And what about the donor who recieves 3,000 shekels for his contribution? 3,000 shekels now and you have to pay 2,000 a month for the next 18 years?! I don't think so.

Amy Charles said...

MSM: Exactly. So if you're going to help make the baby -- which is the whole point of leaving behind the DNA -- you should be on the hook for love, care, time, and money, should they be desired.

I really hadn't thought about this much before, but it does give me pause. I mean this as no judgment on any SMBC, but I really think it says something about a guy, that he volunteers to jerk off into a cup, and then walk out, feeling no responsibility for any resulting children. Deliberately refusing responsibility, in fact. Would I, personally, want to have a child with such a person? No.

Yes, I know a lot of these guys are young, but they're not so young that they don't know sperm are used for making babies, or that single moms have it rough, or that -- though you can get by without one -- a dad is in general a good thing to have. But all that fades in view of 3K NIS. That strikes me as exceptional thoughtlessness. And since I wouldn't have a child with a boyfriend or husband that thoughtless -- since I wouldn't be with a guy like that in the first place -- why would I do it at a distance?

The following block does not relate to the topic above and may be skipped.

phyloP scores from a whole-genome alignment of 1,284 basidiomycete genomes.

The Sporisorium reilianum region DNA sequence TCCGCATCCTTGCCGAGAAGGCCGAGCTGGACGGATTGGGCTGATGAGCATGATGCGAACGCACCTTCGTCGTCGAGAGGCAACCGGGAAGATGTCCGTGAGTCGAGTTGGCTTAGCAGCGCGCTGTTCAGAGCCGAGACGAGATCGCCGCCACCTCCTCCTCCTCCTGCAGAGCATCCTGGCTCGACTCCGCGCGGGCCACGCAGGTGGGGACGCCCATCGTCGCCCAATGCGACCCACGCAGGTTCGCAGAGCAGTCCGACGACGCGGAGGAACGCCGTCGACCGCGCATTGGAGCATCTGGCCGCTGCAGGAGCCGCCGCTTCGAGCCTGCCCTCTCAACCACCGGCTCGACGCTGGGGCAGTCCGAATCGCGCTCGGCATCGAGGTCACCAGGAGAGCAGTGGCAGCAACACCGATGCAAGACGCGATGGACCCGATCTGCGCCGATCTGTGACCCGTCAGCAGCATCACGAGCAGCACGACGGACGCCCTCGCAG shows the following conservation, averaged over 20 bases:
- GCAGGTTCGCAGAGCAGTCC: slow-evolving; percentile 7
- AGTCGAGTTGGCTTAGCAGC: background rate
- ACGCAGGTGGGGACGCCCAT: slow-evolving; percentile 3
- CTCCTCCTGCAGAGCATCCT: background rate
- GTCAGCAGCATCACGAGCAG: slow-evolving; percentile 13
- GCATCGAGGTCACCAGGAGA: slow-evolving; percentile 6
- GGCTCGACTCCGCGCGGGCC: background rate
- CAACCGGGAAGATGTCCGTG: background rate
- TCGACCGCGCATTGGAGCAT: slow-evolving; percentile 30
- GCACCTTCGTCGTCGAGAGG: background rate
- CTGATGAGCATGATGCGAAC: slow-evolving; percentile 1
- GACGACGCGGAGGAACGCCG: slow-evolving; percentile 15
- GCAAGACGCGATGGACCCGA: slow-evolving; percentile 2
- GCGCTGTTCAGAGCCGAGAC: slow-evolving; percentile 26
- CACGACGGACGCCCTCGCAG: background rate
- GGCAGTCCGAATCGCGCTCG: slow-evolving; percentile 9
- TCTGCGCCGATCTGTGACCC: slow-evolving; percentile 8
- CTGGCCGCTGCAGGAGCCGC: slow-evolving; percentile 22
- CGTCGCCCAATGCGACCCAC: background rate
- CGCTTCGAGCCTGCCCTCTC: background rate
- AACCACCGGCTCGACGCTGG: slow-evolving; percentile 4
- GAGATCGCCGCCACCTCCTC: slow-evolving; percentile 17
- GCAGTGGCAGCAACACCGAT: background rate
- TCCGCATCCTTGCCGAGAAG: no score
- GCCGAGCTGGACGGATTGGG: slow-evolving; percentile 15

A lot of men really do want to have children, though they don't necessarily want to marry. I don't think the outlook for responsible sperm donation is as dire as you imply, msm. Though if I were a man in that position, I'm pretty sure I'd want to be able to have some say about who the mother is, too.

Amy Charles said...

Whoops. I should point out, MSM, that without the DNA, there's no baby. So yes, you may see it as cold and meaningless...but it's absolutely vital, and will play some part in determining who the child is all her life.